sports

Robbie Dunne guilty on all four charges in Bryony Frost bullying case


The National Hunt jockey Robbie Dunne has been found guilty of pursuing a campaign of bullying and harassment against his fellow rider, Bryony Frost, at the end of a six-day hearing of the case by the British Horseracing Authority’s independent disciplinary panel in London.

The three-person panel adjourned to consider its verdict on Wednesday and returned on Thursday to tell the rider that it had found him in breach on the most serious charge against him, that he had engaged in “conduct prejudicial to the integrity, proper conduct and good reputation of horse racing by bullying and harassing a fellow jockey”.

The panel will now consider its penalty, and release the full written reasons for its finding at a later date. However, Brian Barker, the panel’s chair, told Dunne that its conclusion was that “a course of deliberate conduct over a significant period of time has been revealed”.

He added: “This progressed from distasteful targeting to deliberate harassment both on and off the course, including occasional cases of dangerous bullying [on the course].”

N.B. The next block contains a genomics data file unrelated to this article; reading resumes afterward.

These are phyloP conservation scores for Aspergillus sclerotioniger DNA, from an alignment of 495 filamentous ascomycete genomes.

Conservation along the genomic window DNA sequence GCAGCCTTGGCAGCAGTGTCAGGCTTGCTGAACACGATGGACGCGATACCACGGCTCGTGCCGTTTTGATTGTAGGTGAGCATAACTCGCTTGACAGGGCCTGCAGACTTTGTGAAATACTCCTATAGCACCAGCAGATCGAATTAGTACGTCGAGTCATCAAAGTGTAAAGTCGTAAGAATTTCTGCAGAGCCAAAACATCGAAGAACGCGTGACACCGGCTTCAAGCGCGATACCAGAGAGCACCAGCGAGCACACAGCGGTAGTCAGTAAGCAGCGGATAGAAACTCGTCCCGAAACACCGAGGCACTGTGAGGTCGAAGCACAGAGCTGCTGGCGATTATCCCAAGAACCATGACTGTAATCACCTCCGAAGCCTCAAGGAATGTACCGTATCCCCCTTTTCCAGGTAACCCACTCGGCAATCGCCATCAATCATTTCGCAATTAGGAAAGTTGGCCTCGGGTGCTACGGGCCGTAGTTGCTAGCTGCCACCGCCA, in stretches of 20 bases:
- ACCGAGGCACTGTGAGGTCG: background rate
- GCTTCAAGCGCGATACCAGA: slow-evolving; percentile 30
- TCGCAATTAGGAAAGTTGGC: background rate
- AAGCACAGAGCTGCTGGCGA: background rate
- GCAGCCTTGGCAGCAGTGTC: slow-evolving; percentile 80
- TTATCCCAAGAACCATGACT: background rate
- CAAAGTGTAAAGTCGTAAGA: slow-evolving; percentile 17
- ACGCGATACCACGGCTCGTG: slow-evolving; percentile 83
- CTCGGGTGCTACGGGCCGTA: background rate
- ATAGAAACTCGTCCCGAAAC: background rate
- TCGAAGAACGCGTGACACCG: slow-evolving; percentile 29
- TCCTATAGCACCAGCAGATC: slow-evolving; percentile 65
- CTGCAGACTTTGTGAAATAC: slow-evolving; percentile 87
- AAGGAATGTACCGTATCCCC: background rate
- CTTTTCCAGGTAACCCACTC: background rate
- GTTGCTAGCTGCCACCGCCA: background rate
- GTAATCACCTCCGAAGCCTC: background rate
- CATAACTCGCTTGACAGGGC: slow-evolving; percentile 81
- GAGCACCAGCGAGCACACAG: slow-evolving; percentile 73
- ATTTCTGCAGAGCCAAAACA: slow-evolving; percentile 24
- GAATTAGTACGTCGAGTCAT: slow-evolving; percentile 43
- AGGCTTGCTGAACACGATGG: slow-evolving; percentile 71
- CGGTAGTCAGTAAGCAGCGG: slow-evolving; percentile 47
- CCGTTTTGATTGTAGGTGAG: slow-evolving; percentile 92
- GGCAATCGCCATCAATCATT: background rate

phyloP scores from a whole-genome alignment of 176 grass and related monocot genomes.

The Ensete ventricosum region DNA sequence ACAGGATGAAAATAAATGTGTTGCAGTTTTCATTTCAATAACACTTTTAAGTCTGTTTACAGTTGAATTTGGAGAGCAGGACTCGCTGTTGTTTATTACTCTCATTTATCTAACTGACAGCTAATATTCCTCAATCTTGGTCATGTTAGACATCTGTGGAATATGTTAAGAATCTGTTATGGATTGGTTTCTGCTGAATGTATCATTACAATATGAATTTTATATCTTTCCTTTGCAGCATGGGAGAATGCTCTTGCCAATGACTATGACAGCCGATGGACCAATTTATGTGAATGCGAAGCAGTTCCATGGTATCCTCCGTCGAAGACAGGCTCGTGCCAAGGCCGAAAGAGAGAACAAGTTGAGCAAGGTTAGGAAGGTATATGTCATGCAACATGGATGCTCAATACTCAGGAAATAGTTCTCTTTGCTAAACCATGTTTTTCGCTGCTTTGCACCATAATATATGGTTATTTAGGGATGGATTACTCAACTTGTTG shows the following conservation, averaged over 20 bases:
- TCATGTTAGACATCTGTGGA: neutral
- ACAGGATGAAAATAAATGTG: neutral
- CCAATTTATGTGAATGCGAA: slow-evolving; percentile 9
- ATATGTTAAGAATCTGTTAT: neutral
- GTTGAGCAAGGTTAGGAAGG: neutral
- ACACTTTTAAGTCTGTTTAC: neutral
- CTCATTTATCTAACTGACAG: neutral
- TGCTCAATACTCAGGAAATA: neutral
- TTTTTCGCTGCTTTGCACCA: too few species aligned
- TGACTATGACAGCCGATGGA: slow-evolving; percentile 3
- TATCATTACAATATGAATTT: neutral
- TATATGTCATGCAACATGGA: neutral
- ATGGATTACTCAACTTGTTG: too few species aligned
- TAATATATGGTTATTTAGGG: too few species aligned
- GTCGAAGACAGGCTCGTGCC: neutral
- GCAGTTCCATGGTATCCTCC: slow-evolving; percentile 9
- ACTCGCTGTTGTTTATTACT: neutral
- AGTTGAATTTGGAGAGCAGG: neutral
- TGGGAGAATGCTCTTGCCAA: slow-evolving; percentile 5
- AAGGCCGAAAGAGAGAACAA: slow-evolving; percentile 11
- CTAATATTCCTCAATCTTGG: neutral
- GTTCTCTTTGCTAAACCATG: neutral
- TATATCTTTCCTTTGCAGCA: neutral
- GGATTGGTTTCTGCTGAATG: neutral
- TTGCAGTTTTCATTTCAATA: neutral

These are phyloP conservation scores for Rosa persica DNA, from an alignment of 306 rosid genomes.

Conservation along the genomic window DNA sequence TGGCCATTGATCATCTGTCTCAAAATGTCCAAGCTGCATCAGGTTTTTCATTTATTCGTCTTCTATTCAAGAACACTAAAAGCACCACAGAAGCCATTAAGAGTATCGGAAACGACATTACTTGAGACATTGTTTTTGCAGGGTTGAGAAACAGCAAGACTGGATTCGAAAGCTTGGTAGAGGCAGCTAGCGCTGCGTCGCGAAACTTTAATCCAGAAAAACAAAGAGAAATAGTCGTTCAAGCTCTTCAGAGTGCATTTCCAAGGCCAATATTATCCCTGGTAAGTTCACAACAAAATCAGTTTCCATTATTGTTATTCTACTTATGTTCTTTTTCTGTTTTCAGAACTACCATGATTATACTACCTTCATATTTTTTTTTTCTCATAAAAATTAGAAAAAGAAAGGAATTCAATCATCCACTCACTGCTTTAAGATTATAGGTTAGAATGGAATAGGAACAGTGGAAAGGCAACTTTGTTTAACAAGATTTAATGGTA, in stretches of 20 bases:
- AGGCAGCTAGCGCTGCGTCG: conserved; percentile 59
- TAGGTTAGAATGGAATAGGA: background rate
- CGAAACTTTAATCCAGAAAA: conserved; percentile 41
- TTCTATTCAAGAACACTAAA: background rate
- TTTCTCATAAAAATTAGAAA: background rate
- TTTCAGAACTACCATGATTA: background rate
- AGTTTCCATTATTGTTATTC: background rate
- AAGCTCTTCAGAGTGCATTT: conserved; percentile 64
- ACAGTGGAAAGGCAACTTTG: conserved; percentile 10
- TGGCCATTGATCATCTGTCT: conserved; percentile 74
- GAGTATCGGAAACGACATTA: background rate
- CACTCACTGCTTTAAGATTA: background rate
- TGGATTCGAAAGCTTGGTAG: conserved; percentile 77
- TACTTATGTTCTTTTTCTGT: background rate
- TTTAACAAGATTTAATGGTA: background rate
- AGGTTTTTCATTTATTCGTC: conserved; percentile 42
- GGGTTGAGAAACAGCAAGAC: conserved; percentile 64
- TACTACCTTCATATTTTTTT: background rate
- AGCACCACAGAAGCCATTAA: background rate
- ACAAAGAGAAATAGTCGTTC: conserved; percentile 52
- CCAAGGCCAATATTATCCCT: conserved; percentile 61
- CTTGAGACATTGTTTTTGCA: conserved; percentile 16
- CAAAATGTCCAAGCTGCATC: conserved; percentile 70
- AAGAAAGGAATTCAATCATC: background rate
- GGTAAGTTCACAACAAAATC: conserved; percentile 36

Barker commended Frost as a “truthful, careful and compelling” witness, and said that in taking her complaint to the BHA, “she has broken the [weighing room] code, knowing that isolation and rejection by some was inevitable”.

The panel, he continued, acknowledged that Mr Dunne believed after a race at Southwell on 3 September 2020 that Frost’s riding was had caused the death of his mount, Cillian’s Well. However, he said that panel had been “unable to accept his sweep of denials, criticisms [of Frost] and his reasoning”, pointing out that Gavin Sheehan, who gave evidence on Dunne’s behalf, had described him as a “piss-taker”, and that Dunne saw himself as “one of the elders of the weighing room and someone who expected his view to be heeded.”

Barker also suggested clearly that the panel’s finding raises questions that both the BHA and Professional Jockeys’ Association will need to address.

In reviewing the “evidence and approach” of “jockeys of repute and valets, who probably find themselves in a difficult position”, Barker said the panel had “real concern” that Louis Weston [for the BHA] referred to as “the weighing room culture … is deep-rooted and coercive, and in itself not conducive to the good health and development of modern-day race-riding.”

While Barker was delivering the panel’s decision, Frost was riding in a race at Warwick in which she emerged as a seven-length winner aboard Graystone.

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